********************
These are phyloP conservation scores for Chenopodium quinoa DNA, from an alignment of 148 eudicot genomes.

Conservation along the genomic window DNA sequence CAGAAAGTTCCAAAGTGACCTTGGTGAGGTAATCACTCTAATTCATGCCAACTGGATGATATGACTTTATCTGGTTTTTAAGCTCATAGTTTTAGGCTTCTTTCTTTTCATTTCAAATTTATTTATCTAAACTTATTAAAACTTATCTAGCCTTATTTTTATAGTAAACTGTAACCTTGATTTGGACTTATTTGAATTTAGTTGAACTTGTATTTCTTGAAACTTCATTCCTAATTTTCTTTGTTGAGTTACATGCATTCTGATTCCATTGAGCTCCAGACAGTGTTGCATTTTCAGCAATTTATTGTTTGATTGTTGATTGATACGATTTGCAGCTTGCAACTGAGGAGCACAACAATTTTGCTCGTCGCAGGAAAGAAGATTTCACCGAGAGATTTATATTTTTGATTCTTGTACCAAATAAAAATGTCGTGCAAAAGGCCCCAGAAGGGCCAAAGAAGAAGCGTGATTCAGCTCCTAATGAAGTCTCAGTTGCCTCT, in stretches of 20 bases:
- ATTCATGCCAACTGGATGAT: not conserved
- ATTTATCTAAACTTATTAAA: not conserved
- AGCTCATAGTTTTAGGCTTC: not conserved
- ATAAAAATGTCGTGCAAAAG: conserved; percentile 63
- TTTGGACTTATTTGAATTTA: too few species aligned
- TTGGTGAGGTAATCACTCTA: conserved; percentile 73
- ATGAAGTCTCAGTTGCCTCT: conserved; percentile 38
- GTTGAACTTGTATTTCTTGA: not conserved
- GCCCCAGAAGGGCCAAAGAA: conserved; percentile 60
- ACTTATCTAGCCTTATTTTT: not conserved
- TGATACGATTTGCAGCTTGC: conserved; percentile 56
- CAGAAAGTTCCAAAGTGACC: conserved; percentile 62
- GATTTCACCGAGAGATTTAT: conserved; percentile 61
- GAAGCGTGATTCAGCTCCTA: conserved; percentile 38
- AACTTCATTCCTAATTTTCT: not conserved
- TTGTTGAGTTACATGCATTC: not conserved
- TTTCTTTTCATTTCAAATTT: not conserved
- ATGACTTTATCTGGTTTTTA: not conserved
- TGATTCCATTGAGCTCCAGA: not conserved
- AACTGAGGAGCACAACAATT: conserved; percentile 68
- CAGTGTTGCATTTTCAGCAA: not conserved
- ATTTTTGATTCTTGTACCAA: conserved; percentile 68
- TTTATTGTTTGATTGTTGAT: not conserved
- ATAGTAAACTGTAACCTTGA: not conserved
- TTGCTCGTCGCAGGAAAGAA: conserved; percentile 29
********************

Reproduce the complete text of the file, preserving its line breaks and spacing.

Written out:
These are phyloP conservation scores for Chenopodium quinoa DNA, from an alignment of 148 eudicot genomes.

Conservation along the genomic window DNA sequence CAGAAAGTTCCAAAGTGACCTTGGTGAGGTAATCACTCTAATTCATGCCAACTGGATGATATGACTTTATCTGGTTTTTAAGCTCATAGTTTTAGGCTTCTTTCTTTTCATTTCAAATTTATTTATCTAAACTTATTAAAACTTATCTAGCCTTATTTTTATAGTAAACTGTAACCTTGATTTGGACTTATTTGAATTTAGTTGAACTTGTATTTCTTGAAACTTCATTCCTAATTTTCTTTGTTGAGTTACATGCATTCTGATTCCATTGAGCTCCAGACAGTGTTGCATTTTCAGCAATTTATTGTTTGATTGTTGATTGATACGATTTGCAGCTTGCAACTGAGGAGCACAACAATTTTGCTCGTCGCAGGAAAGAAGATTTCACCGAGAGATTTATATTTTTGATTCTTGTACCAAATAAAAATGTCGTGCAAAAGGCCCCAGAAGGGCCAAAGAAGAAGCGTGATTCAGCTCCTAATGAAGTCTCAGTTGCCTCT, in stretches of 20 bases:
- ATTCATGCCAACTGGATGAT: not conserved
- ATTTATCTAAACTTATTAAA: not conserved
- AGCTCATAGTTTTAGGCTTC: not conserved
- ATAAAAATGTCGTGCAAAAG: conserved; percentile 63
- TTTGGACTTATTTGAATTTA: too few species aligned
- TTGGTGAGGTAATCACTCTA: conserved; percentile 73
- ATGAAGTCTCAGTTGCCTCT: conserved; percentile 38
- GTTGAACTTGTATTTCTTGA: not conserved
- GCCCCAGAAGGGCCAAAGAA: conserved; percentile 60
- ACTTATCTAGCCTTATTTTT: not conserved
- TGATACGATTTGCAGCTTGC: conserved; percentile 56
- CAGAAAGTTCCAAAGTGACC: conserved; percentile 62
- GATTTCACCGAGAGATTTAT: conserved; percentile 61
- GAAGCGTGATTCAGCTCCTA: conserved; percentile 38
- AACTTCATTCCTAATTTTCT: not conserved
- TTGTTGAGTTACATGCATTC: not conserved
- TTTCTTTTCATTTCAAATTT: not conserved
- ATGACTTTATCTGGTTTTTA: not conserved
- TGATTCCATTGAGCTCCAGA: not conserved
- AACTGAGGAGCACAACAATT: conserved; percentile 68
- CAGTGTTGCATTTTCAGCAA: not conserved
- ATTTTTGATTCTTGTACCAA: conserved; percentile 68
- TTTATTGTTTGATTGTTGAT: not conserved
- ATAGTAAACTGTAACCTTGA: not conserved
- TTGCTCGTCGCAGGAAAGAA: conserved; percentile 29